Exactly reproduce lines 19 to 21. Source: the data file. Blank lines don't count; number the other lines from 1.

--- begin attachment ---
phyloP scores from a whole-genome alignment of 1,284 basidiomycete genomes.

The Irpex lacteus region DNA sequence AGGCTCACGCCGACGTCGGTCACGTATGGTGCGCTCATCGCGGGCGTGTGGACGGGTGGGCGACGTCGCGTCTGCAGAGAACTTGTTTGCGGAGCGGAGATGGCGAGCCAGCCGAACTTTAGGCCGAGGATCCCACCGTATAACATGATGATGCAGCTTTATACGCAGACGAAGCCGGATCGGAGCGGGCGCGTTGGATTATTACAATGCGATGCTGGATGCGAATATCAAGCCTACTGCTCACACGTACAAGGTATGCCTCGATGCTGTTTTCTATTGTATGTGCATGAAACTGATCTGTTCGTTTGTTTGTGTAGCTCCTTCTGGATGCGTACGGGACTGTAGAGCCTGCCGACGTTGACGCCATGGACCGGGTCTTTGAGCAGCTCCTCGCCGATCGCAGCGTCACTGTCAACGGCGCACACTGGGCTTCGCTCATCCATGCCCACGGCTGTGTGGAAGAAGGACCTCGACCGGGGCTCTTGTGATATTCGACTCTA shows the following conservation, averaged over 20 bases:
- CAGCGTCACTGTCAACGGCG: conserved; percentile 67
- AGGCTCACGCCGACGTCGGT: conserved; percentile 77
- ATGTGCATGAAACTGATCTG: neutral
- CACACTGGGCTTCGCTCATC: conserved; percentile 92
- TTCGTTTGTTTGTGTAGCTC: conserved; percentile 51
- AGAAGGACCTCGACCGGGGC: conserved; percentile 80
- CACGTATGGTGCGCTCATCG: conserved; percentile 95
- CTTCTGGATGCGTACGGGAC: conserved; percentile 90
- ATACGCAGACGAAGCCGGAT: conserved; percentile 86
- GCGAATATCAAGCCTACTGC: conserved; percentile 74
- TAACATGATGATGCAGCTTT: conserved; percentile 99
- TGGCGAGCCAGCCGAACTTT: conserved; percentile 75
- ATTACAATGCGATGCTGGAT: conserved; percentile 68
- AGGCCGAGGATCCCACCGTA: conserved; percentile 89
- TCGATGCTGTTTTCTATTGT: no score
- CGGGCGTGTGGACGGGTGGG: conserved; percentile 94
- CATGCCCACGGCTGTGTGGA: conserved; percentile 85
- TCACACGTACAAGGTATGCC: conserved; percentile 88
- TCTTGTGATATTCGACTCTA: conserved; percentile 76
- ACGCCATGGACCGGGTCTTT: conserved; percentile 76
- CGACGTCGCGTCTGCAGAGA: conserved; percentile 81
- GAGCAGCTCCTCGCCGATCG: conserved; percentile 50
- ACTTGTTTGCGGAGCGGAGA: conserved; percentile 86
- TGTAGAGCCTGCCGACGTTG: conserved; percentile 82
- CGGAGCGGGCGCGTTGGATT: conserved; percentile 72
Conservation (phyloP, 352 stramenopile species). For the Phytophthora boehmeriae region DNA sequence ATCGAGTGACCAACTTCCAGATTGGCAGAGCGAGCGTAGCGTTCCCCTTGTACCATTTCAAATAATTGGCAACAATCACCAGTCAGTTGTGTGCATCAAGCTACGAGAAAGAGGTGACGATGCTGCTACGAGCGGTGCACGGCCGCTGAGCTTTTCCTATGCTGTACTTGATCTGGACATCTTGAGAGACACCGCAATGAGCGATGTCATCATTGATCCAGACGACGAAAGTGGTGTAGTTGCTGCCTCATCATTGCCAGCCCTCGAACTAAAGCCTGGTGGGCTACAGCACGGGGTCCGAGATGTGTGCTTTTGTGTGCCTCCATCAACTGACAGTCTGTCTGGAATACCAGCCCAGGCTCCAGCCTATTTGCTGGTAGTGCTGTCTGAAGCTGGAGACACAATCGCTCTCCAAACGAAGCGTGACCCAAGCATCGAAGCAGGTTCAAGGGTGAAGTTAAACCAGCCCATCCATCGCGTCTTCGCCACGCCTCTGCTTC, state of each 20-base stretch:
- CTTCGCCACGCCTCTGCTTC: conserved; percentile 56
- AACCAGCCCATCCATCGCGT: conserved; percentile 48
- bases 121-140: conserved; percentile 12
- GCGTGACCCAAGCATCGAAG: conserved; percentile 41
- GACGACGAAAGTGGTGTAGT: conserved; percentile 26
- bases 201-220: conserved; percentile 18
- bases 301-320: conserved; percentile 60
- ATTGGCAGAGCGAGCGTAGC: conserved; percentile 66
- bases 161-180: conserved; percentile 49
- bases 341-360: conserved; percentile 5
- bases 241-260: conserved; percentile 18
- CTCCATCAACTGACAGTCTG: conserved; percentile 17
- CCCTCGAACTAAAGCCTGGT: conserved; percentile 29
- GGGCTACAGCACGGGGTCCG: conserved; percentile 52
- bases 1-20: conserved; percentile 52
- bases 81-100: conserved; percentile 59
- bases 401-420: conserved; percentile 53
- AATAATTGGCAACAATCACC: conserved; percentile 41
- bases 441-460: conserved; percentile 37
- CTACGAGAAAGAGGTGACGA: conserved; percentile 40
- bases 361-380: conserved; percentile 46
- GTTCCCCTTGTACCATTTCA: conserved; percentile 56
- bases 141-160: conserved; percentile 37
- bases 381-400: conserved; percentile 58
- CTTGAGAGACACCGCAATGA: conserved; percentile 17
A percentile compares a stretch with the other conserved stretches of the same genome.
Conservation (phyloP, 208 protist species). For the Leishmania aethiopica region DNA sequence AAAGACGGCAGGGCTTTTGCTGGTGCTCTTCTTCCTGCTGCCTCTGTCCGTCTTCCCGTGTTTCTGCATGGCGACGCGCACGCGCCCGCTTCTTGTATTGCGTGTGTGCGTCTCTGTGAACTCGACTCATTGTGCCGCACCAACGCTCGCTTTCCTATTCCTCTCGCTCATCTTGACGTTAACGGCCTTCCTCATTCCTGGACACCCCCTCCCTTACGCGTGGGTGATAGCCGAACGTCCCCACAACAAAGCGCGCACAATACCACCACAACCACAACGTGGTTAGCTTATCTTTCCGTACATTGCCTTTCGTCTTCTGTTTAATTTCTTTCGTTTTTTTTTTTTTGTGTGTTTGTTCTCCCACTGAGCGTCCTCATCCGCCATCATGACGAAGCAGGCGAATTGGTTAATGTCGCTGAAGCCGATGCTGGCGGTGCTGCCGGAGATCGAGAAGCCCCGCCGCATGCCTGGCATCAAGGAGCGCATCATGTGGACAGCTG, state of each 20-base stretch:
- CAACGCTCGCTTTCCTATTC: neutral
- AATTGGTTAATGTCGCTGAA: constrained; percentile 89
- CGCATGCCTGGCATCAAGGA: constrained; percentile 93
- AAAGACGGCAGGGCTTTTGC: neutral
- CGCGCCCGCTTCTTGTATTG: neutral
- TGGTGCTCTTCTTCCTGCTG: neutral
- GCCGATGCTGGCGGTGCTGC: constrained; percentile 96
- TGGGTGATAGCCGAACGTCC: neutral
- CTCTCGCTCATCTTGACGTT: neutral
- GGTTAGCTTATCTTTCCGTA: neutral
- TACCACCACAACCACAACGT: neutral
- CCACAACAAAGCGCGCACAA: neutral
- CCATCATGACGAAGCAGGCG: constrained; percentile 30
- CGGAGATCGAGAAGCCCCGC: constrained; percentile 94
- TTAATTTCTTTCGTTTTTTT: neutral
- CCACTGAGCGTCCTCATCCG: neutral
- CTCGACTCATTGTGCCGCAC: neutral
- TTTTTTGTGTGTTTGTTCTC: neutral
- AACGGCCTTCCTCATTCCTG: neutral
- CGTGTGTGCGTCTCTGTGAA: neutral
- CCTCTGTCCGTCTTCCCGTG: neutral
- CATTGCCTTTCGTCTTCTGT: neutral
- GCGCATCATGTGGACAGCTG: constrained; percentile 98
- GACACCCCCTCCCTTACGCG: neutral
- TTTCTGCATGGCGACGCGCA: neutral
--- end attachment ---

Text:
- CATGCCCACGGCTGTGTGGA: conserved; percentile 85
- TCACACGTACAAGGTATGCC: conserved; percentile 88
- TCTTGTGATATTCGACTCTA: conserved; percentile 76